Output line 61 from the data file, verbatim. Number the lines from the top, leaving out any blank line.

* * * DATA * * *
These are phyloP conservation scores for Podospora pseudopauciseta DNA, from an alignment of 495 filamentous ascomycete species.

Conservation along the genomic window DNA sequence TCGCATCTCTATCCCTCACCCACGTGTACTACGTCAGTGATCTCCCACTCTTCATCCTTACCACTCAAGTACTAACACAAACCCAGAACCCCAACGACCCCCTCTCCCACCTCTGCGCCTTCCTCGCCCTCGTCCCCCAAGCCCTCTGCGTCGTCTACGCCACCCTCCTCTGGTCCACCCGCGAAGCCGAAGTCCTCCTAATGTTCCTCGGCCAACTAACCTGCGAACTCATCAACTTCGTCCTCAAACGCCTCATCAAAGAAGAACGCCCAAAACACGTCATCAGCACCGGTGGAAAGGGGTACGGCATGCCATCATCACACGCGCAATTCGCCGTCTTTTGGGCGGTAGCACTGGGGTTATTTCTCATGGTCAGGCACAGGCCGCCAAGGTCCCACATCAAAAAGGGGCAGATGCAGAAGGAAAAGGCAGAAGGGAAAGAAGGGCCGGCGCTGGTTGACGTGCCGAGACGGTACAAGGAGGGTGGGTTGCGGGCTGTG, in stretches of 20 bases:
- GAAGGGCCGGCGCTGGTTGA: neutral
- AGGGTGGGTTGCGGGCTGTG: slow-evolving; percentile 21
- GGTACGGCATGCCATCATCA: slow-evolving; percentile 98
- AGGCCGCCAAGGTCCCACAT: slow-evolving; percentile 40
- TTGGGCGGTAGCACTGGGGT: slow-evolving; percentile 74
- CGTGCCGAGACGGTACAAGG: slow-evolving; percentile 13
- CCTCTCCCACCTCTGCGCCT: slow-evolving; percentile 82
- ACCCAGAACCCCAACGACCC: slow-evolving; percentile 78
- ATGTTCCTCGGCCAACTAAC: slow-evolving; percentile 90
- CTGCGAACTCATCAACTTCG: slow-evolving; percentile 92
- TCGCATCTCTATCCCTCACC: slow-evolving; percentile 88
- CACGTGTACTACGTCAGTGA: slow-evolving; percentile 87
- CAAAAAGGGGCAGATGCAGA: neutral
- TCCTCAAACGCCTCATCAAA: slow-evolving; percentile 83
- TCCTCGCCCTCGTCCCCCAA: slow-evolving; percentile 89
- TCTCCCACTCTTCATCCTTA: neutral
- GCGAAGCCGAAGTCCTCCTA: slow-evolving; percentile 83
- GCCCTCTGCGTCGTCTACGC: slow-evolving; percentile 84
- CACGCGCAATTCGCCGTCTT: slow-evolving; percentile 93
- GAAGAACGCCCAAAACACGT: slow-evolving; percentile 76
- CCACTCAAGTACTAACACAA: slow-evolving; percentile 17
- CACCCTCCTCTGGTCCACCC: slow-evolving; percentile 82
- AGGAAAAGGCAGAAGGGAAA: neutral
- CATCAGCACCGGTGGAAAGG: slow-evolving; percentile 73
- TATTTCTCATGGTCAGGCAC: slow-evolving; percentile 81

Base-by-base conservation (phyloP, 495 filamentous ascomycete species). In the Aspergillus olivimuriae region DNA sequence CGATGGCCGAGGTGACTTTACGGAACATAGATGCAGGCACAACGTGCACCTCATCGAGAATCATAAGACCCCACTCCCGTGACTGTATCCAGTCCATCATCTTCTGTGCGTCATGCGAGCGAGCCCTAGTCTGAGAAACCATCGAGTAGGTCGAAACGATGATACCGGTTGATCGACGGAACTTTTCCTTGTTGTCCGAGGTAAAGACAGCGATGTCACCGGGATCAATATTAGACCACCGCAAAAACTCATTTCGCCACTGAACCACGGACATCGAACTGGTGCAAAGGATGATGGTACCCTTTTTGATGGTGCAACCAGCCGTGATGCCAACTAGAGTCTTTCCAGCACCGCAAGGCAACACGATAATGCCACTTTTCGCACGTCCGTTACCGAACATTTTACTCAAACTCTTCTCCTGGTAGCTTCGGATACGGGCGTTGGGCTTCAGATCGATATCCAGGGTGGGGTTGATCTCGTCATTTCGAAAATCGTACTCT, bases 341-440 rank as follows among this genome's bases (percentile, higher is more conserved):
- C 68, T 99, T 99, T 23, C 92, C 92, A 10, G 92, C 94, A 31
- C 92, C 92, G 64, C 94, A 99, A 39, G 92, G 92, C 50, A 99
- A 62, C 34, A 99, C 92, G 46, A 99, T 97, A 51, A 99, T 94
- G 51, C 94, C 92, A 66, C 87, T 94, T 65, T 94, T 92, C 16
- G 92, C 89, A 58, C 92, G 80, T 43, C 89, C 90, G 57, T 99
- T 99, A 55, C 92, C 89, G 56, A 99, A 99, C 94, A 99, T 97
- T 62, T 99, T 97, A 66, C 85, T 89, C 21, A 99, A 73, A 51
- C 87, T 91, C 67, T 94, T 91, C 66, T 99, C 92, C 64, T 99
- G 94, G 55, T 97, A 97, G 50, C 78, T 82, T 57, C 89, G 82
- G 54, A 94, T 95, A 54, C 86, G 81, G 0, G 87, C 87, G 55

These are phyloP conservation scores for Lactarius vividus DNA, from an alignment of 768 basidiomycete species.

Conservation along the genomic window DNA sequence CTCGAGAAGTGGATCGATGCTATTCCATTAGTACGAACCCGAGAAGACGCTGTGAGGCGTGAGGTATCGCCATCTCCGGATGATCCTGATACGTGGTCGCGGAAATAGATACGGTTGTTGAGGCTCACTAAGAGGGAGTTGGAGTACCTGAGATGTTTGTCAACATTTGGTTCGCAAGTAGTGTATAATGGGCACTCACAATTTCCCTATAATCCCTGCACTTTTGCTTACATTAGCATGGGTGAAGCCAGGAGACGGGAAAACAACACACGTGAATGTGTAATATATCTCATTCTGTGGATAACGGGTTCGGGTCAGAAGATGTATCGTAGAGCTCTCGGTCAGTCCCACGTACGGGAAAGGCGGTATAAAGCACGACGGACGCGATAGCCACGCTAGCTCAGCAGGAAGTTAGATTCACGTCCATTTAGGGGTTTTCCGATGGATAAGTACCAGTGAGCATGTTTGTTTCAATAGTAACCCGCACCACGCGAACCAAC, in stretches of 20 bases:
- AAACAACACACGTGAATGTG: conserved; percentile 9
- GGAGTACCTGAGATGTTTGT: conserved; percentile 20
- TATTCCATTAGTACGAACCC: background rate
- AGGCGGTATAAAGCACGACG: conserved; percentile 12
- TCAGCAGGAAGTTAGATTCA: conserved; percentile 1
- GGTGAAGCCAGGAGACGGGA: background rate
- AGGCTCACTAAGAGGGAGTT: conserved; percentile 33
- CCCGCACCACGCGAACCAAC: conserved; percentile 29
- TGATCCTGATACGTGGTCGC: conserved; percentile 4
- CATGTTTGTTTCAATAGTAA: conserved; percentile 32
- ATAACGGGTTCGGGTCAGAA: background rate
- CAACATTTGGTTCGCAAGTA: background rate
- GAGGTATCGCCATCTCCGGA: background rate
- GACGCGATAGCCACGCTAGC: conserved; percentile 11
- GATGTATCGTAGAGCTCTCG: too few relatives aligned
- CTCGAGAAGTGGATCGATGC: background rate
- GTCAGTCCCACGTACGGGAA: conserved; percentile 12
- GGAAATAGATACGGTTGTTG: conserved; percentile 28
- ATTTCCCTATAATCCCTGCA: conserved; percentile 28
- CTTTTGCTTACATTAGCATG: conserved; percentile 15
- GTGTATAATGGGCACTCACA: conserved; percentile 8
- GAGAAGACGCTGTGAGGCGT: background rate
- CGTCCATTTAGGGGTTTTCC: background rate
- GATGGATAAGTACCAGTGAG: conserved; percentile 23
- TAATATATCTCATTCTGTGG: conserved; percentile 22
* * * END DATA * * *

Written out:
- GTGTATAATGGGCACTCACA: conserved; percentile 8